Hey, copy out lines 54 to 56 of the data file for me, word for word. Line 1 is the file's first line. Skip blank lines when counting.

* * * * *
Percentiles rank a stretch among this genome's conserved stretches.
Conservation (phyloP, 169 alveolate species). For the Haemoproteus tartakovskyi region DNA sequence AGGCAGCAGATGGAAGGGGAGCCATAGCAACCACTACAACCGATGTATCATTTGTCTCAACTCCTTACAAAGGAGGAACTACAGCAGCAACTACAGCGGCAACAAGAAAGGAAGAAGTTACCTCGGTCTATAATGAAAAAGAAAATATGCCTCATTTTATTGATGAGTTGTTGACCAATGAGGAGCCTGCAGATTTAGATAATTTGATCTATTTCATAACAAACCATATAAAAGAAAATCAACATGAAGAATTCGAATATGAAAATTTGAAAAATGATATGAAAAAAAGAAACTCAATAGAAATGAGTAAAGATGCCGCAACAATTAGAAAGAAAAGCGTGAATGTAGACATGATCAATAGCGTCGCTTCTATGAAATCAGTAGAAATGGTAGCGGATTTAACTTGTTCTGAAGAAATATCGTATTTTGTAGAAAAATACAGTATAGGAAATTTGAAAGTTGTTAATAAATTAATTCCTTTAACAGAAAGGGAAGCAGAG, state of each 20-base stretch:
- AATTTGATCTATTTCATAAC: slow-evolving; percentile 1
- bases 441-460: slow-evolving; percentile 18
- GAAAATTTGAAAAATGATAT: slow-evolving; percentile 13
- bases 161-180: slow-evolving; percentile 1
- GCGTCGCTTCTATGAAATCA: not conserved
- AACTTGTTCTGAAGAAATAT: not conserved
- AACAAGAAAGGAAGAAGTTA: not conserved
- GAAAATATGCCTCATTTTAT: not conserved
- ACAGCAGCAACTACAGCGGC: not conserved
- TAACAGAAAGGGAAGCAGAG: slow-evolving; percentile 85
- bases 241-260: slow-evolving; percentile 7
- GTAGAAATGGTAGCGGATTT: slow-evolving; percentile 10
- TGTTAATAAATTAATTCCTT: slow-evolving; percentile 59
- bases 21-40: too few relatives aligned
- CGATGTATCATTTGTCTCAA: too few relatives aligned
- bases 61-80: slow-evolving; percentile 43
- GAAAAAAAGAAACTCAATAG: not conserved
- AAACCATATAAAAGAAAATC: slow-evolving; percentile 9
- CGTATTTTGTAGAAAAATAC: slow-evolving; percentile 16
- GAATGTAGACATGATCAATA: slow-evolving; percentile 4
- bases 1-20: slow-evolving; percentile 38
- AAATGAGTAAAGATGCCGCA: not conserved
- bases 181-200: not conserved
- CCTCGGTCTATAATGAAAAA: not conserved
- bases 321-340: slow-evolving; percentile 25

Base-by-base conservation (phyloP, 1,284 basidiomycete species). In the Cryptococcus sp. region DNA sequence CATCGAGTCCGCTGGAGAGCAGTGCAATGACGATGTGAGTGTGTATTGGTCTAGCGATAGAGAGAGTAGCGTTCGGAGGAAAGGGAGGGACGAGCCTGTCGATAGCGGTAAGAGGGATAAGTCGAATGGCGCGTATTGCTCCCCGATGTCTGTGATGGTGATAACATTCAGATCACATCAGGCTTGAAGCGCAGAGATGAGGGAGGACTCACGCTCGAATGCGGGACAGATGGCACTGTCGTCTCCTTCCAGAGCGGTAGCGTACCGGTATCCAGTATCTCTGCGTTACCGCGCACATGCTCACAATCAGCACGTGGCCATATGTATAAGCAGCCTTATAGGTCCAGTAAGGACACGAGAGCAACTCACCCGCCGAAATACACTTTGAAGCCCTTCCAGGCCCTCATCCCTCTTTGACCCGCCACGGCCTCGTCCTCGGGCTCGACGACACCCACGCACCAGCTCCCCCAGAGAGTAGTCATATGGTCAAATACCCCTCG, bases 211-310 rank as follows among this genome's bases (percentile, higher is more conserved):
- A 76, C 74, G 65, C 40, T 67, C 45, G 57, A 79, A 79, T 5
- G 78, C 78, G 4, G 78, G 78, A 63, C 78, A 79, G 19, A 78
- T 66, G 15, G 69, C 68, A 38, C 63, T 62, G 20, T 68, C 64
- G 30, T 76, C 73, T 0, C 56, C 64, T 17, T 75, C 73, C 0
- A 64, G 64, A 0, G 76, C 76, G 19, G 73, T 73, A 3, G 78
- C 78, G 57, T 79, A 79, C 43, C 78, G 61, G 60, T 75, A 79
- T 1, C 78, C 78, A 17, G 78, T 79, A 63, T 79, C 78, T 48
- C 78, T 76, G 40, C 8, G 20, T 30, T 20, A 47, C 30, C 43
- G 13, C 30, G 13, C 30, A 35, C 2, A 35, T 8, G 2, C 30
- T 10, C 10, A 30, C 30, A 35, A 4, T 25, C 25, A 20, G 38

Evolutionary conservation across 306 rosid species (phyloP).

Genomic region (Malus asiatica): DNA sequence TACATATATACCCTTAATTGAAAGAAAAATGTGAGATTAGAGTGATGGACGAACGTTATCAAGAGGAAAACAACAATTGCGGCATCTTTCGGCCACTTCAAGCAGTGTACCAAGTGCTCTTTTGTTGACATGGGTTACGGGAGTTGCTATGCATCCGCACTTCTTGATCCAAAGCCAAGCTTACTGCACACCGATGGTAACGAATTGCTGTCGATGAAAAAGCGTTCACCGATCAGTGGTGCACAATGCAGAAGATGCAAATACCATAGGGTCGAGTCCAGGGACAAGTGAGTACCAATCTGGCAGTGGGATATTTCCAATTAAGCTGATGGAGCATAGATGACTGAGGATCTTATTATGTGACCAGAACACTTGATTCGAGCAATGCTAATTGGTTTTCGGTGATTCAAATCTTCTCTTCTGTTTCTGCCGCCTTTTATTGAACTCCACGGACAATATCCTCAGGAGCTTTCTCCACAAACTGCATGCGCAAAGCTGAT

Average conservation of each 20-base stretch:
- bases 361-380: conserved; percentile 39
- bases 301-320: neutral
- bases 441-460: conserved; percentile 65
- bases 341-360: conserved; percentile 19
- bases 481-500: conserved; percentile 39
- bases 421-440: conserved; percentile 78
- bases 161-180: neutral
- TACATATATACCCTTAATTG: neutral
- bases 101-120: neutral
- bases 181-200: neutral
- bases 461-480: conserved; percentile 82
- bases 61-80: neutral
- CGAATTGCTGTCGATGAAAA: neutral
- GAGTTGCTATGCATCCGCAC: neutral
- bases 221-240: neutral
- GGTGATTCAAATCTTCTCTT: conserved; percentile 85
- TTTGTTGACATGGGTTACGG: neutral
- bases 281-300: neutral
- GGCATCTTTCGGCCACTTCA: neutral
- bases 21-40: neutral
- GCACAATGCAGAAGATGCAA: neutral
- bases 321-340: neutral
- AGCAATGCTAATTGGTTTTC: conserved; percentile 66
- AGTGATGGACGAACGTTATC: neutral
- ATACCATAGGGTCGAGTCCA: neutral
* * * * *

- CGAATTGCTGTCGATGAAAA: neutral
- GAGTTGCTATGCATCCGCAC: neutral
- bases 221-240: neutral